LONDON — Raytheon has discussed a possible pooling arrangement with three navies in northern Europe to make its SM-3 ballistic missile interceptor more affordable, according to a senior company executive.
Speaking after a successful test of a new data link enabling the SM-3 to communicate with X-band radars operated by Dutch, Danish and German warships, George Mavko, director of European missile defense at Raytheon Missile Systems, said the idea of a pooling arrangement had been raised by the company, even though none of the countries are pursuing procurement at this point.
“One of the things we have discussed with the Dutch and Germans is the idea of a pool of SM-3 missiles. ... Discussions have also just got underway over the possibility of bringing Denmark into any future pooling arrangement,” Mavko said.
“Say, in the future, the Dutch, Germans and Danes got together to procure a pool of SM-3s; then they can each dip into that pool as their warships take on NATO ballistic missile defense assignments,” he said.
The idea has also stimulated interest in NATO where the potential to pool and share capabilities is becoming a priority as alliance members face budget belt tightening.
While all three European navies have expressed an interest in the capability of the SM-3 to engage ballistic missiles at ranges outside the atmosphere, none appear close to actually procuring the missiles.
“We love the capability but just don’t have the money,” said one European military official.
Instead, led by the Dutch, the initial moves appear focused on updating naval X-band radars and other systems so they can provide target data to SM-3 missiles even if they can’t prosecute their own attack.
“The Netherlands has no plans to acquire naval ballistic-missile defense shooter capability. For the coming years, we are focusing on implementing naval ballistic missile defense sensor capability through the SMART-L radar,” a spokesman for the Dutch Defense Ministry said.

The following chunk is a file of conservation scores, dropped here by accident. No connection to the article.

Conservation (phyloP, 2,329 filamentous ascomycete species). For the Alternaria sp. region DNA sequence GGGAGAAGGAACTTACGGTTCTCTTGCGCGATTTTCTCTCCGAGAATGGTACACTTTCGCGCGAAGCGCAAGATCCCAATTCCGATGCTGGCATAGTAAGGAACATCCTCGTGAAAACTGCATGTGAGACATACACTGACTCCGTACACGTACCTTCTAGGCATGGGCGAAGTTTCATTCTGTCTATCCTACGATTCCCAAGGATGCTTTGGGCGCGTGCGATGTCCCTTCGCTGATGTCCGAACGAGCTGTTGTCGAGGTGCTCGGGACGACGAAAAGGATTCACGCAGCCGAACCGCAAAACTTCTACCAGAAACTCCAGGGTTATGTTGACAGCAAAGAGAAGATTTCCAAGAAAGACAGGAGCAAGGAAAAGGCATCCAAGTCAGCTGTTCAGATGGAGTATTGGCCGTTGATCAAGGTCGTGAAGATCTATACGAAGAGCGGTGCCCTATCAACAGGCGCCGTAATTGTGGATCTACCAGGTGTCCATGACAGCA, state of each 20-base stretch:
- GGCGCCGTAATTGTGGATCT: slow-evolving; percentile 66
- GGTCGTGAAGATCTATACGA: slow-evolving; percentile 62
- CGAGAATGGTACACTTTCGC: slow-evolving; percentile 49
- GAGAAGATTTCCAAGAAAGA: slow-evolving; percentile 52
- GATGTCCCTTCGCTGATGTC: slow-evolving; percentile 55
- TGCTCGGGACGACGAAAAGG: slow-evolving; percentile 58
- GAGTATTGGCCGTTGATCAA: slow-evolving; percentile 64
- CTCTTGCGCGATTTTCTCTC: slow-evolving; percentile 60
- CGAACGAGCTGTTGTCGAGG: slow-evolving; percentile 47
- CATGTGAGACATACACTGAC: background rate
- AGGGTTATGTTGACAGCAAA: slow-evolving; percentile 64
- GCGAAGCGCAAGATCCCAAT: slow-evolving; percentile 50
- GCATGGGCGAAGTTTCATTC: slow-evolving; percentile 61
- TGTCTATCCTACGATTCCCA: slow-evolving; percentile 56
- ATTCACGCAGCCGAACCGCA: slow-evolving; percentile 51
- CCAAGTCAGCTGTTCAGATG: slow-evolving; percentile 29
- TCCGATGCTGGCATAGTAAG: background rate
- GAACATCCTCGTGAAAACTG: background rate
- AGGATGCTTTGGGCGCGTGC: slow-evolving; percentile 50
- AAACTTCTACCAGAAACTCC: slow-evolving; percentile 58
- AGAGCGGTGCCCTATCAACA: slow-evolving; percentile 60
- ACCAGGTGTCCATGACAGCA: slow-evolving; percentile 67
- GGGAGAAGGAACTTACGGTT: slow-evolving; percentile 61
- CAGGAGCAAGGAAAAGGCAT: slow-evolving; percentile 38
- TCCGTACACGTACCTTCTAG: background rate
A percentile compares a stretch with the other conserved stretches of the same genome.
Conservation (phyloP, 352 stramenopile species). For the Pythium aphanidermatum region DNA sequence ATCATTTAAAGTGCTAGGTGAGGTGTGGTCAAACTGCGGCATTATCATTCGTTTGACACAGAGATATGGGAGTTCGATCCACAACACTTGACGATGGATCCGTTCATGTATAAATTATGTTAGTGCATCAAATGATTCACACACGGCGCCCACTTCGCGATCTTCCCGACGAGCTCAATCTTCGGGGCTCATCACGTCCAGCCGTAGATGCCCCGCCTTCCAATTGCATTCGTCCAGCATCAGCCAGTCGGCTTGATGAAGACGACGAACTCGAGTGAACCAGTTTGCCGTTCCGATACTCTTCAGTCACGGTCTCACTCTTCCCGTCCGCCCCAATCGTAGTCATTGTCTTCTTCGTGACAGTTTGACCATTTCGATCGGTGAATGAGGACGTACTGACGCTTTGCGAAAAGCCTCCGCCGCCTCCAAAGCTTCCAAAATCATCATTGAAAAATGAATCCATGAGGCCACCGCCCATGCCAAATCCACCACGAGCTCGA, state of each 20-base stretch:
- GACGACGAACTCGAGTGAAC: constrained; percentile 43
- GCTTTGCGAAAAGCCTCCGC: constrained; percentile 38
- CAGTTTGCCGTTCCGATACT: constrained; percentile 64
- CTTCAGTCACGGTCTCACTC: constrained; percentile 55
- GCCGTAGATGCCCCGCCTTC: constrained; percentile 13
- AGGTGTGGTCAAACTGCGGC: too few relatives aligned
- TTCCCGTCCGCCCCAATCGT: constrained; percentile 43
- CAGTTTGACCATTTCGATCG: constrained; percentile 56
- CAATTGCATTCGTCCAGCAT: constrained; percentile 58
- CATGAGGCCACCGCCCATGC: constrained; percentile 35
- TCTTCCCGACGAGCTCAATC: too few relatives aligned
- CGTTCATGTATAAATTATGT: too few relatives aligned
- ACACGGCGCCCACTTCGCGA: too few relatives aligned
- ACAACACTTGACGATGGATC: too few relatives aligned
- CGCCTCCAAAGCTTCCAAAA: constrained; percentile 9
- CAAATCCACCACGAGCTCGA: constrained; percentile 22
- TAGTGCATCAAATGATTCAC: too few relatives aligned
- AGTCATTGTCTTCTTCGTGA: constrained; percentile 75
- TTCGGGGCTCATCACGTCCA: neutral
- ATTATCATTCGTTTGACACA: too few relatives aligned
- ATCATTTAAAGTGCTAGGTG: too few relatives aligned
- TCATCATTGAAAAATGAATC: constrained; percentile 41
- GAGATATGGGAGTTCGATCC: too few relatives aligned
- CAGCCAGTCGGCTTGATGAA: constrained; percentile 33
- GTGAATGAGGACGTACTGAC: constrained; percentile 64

“Current talks with both the U.S. government and industry are limited to developing and embedding naval ballistic missile defense capability, as it’s one of NATO’s shortfalls,” the spokesman said.
The message from Denmark is similar. “At this point, Denmark has not made any concrete decisions to acquire or develop Danish missile defense capabilities, including acquiring or pooling SM-3 missiles with other countries,” said a spokesman for Denmark’s MoD.
The German Defense Ministry said it is not in talks with Raytheon at this time to buy SM-3s, and said there are no group discussions among Germany, the Netherlands and Raytheon about a pooled procurement arrangement.
A spokesman said concepts about national missile defense are being evaluated, and that “first proposals about the possible options are supposed to be developed before the end of 2013.’’
NATO has made European ballistic missile defense a greater priority amid nuclear proliferation and the potential threat of long-range missiles from countries such as Iran.
Aside from the pooling idea, Raytheon also recently opened discussions with the U.S. Missile Defense Agency over co-production of SM-3 systems in Europe to sweeten any future deal, Mavko said.
An agency spokesman did not
return a call seeking comment.
Small bits of the missile are already produced in Europe, although it was “too early to imply the U.S. is willing to release any major subsystems to other countries for co-production,” Mavko said.
The Europeans moved a step closer to their limited goals on naval ballistic missile defense when a Raytheon-developed dual-band data link successfully demonstrated the SM-3 will work with X-band radars.
In its current guise, the SM-3 can be employed only from the U.S. Navy’s Aegis combat weapon system, which uses an S-band radar to provide targeting data.
Mavko said the company has to perform further development and qualification testing on the data link to become production ready. The expectation is that that will be completed by the end of 2014, he said.
Spain and Norway operate Aegis equipped warships, but neither
Raytheon has been cooperating with the Dutch Navy for several years, exploring the potential of the SM-3 to talk to X-band radars. The Dutch have co-funded a study with the U.S. government on the feasibility of a dual-band data link; the study is due to be extended into a second phase. The German government has agreed to participate this time.
Mavko said Raytheon also is in the early phases of discussing with the Missile Defense Agency plans to fund and integrate the dual-band data link into the latest SM-3 Block 1B version of the missile destined for the U.S. Navy. “Our objective is to avoid building a niche weapon for one application,” he said.
The new data link will eliminate the need for separate inventories of Standard Missiles for the new Zumwalt (X-band) destroyers and Aegis (S-band) cruisers and destroyers. Ë